Managers get things done through other people. They delegate primarily because it makes their job easier. If they try to do everything themselves, they become unnecessarily burdened; their performance and health deteriorate; they fail to develop their staff adequately; and, in time, the organization will suffer. Indeed, many writers believe that the ability to delegate is the main distinguishing feature between good and bad managers. Knowing how to delegate is, therefore, a crucial management and leadership skill.
1. From your prioritized jobs, select one to delegate.
List in priority order those tasks you might consider delegating. To qualify for this list, a task should be taking too much of your time, be not strictly related to your key role, be rather routine, be appropriate and challenging for another staff member, or be better undertaken by someone with more appropriate skills or know how than yours. The purpose of delegating is not just to dodge work or to unload unrewarding, tedious, or difficult tasks-nor should you retain only the jobs you enjoy. Select a task that could and should be delegated.
2. Define clearly for yourself the task to be delegated.
Clarify in your own mind the task to be delegated. Think through the task so that you can outline it clearly. For example, be able to provide details of:
• the expected results or product
• how the task might be approached
• subtasks within the overall task
• the limits of authority
• the necessary time lines
• how you will know the task is done
• what resources will be required
• what training might be necessary.
Understand the task fully yourself so that you will later be able to brief a staff member thoroughly.
3. Select the right person for the job.
As a good manager, you should be aware of the strengths and limitations of your staff and delegate accordingly. Ideally, the person you choose should have the ability, knowledge, skills, enthusiasm, talent, and time needed to get the job done. Unfortunately, such qualities are not always found in the one person. So, before selecting someone, ask yourself:
• Who has the necessary skills?
• Who would be most challenged?
• Who would learn most? Who would benefit least?
• Does the task require previous experience? Will training be needed?
• What particular personal qualities are needed? Who has them?
• Who can be trusted to do the job?
• What other workloads does that person have?
• Is more than one person needed? If so, can they work together successfully?
• Who would enjoy a job like this? How will others react?
Delegation to the right person should improve skills, morale, and esteem.
4. Conduct a thorough briefing.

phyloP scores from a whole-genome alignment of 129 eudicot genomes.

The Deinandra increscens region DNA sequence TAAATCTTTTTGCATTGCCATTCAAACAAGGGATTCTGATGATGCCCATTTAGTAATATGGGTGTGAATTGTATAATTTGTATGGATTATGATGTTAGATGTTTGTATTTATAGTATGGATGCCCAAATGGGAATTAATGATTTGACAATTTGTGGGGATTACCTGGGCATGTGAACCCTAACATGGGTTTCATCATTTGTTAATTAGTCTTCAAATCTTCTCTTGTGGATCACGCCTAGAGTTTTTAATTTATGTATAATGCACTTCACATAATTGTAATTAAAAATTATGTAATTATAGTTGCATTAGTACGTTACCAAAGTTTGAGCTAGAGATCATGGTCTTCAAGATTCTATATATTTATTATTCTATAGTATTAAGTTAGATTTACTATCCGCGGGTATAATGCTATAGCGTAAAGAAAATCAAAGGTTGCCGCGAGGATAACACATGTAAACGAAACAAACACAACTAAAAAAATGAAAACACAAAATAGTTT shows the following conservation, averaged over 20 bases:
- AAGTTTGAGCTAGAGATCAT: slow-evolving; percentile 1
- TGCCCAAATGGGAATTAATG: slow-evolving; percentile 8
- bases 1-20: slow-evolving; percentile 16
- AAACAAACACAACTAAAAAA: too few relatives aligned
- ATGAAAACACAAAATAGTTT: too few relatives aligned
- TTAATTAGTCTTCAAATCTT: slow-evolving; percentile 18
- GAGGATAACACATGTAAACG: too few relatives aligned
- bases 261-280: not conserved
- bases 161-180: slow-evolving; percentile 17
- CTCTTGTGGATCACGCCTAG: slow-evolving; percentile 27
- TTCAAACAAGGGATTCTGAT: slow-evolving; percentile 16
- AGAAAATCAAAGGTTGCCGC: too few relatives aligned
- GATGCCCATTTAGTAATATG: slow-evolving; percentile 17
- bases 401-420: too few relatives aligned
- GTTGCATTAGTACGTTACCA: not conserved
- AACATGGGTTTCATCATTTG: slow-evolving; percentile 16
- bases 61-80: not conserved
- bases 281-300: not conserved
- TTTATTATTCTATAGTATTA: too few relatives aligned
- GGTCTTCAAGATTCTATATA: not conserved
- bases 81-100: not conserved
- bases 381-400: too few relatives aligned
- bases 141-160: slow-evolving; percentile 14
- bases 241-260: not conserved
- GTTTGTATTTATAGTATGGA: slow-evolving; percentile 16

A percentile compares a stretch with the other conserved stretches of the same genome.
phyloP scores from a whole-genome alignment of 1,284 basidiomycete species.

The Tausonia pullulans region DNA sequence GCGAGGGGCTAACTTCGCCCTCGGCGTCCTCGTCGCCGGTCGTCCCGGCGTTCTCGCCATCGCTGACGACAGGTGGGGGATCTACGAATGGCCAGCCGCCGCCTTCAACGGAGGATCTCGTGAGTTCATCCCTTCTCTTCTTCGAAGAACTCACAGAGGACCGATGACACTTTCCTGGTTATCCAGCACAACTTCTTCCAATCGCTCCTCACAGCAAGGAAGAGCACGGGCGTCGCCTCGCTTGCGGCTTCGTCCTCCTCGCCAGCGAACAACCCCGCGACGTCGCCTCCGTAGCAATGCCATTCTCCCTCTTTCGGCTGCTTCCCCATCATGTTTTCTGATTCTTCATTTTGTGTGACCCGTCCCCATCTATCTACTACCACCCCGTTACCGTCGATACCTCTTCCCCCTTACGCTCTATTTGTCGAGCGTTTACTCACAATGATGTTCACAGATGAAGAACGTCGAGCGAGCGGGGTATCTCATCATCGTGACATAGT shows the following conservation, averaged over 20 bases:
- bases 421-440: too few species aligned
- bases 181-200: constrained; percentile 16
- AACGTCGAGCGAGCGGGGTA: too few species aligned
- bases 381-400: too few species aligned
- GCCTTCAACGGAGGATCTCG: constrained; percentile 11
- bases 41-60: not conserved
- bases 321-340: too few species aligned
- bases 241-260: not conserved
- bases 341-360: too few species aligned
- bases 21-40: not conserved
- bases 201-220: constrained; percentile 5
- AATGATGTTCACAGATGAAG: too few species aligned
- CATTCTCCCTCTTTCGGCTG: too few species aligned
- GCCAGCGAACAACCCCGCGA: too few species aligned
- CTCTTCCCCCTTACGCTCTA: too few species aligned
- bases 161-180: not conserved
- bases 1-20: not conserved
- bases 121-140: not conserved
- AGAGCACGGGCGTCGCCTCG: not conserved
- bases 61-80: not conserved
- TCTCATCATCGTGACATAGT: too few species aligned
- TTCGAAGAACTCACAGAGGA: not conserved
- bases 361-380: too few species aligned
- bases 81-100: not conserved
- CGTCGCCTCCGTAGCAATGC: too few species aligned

In handing over the assignment, be prepared to set aside adequate time in private to communicate clearly:
• the scope of the task
• the specific results required
• the time schedule and deadlines
• the available resources
• the authority needed to carry out the job
• how performance can be measured
• sensitive or risky aspects of the task
• reporting procedures
• your confidence in the person you select.
Ask for feedback and encourage questions to eliminate any confusion.
5. Delegate appropriate authority.
When you give people a job, make sure you tell them how much authority you are handing over. For example:
• 'Look into the problem; suggest three solutions; and I'll choose the best.'; or
• 'Look into the problem; tell me how you plan to solve it; and do so unless I tell you otherwise.'; or
• 'Solve the problem and tell me when you're finished.'
Set parameters and establish controls to ensure this authority and the accompanying power will be properly used. If necessary, inform other relevant staff.
6. Keep lines of communication open.
When you delegate, you do not abdicate responsibility: you must maintain some control over the project. At least, agree to have your delegate inform you only when things are not going according to plan. Be accessible but not meddlesome. The delegate should make the first contact.
7. Monitor progress unobtrusively.
Keep an eye on your delegate's progress without intruding. If necessary, confirm in advance how often progress is to be reported. As the delegate gains confidence, tactfully withdraw-but remain alert for problems. Help if asked to do so.
8. Reward performance.
Appreciate a job well done by recognizing good work privately and publicly. Sincere recognition will increase your effectiveness in working with others.
9. Delegate as part of a master plan.
Review the project on its completion to make sure your delegate has also gained from the task. See delegation as part of the planned growth of your staff. Through delegation, they grow in confidence; and they-and your organization- will benefit in the long run.
Dr Neil Flanagan provides access to essential management know-how for busy people on the move. A FREE gift awaits you every time you visit management2go.com and you can take advantage of your FREE e-Topic and newsletter that will keep you informed about everything management. And if you'd like more information about issues raised in this article, you can go to http://www.management2go.com/products/Delegation.html